The fossil flora of the Olmos Formation is much better known than its fossil vertebrate fauna, and includes a wide variety of ferns, conifers, and angiosperms (Weber, 1978; CervallosFerriz and RicaldeMoreno, 1995; EstradaRuiz et al., 2007, 2008, 2010). Some of the fossil wood types found in the Olmos Formation have also been found in the Aguja and Javelina formations in Big Bend National Park, about 250 km northwest of Múzquiz in Texas (Wheeler and Lehman, 2009). Marine invertebrates indicate that the Olmos Formation is Late Campanian to Early Maastrichtian in age (reviewed by Kirkland et al., 2006). The flora suggests correlation of the terrestrial facies of the Olmos Formation with the lower part of the Javelina Formation or uppermost part of the Aguja Formation in Texas, and accords best with an early Maastrichtian age.
The Múzquiz horncore is broken into four segments, but these can be joined to show its entire form (Figure 1). The medial side is well preserved and exhibits the longitudinal vascular impressions typical of ceratopsid horncores. The lateral side was no doubt exposed when the specimen was discovered, and much of the cortical bone has been weathered off of that side. The base of the horncore has a spongiosafilled central axis, and is lacking the deep cornual sinus found in many other large ceratopsids (e.g., Farke, 2006). Its preserved length, as restored, is 95.2 cm (straightline distance).
Although the rim of the orbit is not preserved, several features allow for identification of the medial, lateral, anterior, and posterior surfaces. In most or all ceratopsids, the posterior base of the horncore smoothly continues the curvature of the rear flange of the postorbital where it approaches the squamosal suture. In contrast, the anterior base of the horncore typically ends in a sharp angle with a rugose surface where it is sutured to the palpebral, producing an antorbital 'buttress' (e.g., Lehman, 1989). This permits identification of the anterior and posterior surfaces of the Múzquiz specimen (Figure 1).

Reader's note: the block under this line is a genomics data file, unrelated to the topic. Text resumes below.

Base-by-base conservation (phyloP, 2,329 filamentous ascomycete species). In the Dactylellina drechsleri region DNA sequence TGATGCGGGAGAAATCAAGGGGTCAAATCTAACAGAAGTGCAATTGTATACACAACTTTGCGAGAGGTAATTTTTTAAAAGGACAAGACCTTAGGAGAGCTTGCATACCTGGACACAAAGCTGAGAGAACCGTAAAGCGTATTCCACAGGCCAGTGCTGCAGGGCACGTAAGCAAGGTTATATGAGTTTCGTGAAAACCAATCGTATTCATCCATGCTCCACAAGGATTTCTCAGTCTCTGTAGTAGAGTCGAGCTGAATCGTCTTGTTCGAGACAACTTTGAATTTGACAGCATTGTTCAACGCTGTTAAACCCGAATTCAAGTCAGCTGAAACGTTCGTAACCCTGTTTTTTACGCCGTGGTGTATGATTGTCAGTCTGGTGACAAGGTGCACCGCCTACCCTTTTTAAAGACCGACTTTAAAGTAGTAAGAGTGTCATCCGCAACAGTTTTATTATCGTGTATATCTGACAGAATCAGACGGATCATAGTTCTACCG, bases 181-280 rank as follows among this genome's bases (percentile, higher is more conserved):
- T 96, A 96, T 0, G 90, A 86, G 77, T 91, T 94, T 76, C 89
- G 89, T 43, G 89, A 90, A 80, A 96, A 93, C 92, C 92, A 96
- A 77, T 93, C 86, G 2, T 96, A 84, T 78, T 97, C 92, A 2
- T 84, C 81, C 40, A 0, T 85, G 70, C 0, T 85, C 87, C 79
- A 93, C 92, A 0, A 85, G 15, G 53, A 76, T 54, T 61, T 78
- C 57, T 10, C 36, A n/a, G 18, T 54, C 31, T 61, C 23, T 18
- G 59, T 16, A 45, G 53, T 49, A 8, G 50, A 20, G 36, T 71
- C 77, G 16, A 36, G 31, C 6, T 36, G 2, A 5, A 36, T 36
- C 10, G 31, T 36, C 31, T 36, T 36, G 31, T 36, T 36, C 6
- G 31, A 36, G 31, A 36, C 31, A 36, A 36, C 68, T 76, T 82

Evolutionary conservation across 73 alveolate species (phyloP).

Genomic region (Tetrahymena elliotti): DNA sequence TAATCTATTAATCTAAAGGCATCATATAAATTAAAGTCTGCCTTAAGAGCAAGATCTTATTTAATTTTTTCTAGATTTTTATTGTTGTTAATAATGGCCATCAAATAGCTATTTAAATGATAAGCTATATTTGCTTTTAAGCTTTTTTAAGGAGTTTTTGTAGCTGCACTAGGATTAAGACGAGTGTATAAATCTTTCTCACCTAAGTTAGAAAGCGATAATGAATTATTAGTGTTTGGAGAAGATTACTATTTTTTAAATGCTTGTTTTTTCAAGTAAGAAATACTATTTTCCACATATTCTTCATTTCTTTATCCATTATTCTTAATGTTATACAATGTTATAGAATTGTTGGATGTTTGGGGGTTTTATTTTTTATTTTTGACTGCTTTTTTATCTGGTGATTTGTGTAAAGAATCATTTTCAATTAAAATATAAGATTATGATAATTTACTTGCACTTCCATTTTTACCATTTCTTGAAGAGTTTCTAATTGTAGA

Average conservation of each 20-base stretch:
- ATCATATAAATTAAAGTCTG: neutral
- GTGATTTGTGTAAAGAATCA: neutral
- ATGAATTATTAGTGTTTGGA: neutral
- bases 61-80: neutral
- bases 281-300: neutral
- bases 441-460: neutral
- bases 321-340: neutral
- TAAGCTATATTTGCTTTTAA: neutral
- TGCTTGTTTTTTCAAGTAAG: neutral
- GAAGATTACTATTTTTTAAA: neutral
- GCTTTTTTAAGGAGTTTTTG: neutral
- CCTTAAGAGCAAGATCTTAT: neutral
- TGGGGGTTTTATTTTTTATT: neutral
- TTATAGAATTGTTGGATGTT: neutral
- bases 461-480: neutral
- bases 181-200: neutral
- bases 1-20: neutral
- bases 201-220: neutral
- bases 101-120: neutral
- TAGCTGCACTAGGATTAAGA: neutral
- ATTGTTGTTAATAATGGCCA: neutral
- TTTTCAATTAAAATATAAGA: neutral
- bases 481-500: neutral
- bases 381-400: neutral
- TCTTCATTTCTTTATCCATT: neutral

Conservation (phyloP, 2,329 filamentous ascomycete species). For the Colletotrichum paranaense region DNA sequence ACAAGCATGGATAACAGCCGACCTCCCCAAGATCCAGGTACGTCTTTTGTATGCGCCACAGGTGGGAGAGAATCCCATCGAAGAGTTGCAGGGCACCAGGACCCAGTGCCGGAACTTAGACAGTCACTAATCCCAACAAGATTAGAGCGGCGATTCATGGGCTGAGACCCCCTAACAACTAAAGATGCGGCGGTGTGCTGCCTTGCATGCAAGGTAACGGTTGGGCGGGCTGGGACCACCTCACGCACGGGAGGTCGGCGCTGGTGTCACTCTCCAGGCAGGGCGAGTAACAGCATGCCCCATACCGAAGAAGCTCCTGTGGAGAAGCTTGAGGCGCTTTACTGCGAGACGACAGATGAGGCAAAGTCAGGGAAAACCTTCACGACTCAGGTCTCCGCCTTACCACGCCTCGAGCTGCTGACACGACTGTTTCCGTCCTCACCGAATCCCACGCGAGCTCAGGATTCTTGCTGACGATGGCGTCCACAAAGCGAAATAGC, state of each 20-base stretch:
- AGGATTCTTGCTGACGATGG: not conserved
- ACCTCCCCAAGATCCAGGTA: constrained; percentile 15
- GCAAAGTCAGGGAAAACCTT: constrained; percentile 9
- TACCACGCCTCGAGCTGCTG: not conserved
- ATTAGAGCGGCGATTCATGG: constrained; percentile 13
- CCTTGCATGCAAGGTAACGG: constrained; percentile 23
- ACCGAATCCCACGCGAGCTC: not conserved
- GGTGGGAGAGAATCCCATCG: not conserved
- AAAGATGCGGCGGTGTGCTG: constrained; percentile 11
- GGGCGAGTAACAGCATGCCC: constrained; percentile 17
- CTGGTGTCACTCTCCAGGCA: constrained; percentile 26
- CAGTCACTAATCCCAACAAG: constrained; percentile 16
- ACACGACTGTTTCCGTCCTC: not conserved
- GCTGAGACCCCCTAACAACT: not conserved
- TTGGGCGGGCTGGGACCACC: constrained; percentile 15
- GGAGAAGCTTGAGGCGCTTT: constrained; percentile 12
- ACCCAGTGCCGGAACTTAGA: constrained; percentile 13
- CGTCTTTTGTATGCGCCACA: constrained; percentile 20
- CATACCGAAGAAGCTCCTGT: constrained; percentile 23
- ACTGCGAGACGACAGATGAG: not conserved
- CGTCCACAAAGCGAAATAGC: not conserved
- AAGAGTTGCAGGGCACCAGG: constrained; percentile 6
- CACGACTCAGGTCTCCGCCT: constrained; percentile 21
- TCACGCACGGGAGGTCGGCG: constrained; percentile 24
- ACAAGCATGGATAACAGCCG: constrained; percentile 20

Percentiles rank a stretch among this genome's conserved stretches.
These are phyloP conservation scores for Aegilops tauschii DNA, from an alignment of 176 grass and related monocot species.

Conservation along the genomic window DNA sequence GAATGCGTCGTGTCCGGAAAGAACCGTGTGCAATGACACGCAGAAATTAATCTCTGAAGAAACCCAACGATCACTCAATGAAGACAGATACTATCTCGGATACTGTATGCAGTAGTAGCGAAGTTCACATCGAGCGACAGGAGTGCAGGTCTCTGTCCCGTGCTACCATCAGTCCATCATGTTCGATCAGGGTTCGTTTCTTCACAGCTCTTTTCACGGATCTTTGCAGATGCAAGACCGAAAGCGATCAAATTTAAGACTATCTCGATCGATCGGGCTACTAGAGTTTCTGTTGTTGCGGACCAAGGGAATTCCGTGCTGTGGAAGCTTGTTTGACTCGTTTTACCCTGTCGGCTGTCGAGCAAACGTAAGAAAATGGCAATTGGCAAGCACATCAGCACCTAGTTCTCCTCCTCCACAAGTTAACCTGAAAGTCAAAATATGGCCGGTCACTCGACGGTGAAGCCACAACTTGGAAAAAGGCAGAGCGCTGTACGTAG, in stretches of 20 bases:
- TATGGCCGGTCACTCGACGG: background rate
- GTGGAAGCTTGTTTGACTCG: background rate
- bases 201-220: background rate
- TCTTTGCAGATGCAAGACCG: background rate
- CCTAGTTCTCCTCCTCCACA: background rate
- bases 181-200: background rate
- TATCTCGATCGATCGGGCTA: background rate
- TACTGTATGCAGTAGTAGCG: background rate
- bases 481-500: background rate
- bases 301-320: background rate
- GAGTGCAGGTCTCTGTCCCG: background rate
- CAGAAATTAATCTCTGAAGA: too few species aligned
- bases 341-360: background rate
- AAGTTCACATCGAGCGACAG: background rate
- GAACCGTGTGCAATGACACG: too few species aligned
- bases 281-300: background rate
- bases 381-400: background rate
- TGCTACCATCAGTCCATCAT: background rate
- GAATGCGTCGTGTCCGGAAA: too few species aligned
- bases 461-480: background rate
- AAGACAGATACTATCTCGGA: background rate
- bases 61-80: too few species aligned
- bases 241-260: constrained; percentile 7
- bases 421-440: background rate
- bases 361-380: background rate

The lateral side of the horncore in most ceratopsids is flattened above the dorsal rim of the orbit, whereas the medial side flares away from the horncore to form the roof of the frontal sinus (or 'postfrontal fontanelle' of authors, e.g., Lehman, 1989). This permits identification of the inner and outer sides of the horncore in MUZ 309 (Figure 1). If the inner and outer, forward and rear sides of the Múzquiz specimen are correctly identified as described above, then this is a left supraorbital horncore and it is posteriorly curved, rather than anteriorly curved as is more typical for large ceratopsids.
The Múzquiz horncore is very long, a condition typical for supraorbital horncores of chasmosaurine ceratopsids but also known in basal centrosaurines such as Albertaceratops (Ryan, 2007). This horncore is, however, longer than in any ceratopsian other than the largest known specimen of Pentaceratops (Oklahoma Museum of Natural History, OMNH 10165; Lehman, 1998). The horn appears to lack a cornual sinus, a condition among chasmosaurines only found in Chasmosaurus (other recently named taxa such as 'Agujaceratops', 'Mojoceratops', 'Utahceratops', and 'Vagaceratops' are similar in this respect, and perhaps congeneric with Chasmosaurus; e.g., Paul, 2010). A rudimentary cornual sinus is found in Anchiceratops and in Pentaceratops (Farke, 2006). Because the base of the Múzquiz horncore is broken, it would have been somewhat longer than preserved, and so it is possible that a sinus could have been present in the unpreserved part. However, the degree of expansion shown in the preserved base suggests that very little is missing, and we consider it unlikely that a cornual sinus was present. If the orientation suggested above is correct, the horn is posteriorly curved, a condition known only in Chasmosaurus (and closely related taxa listed above).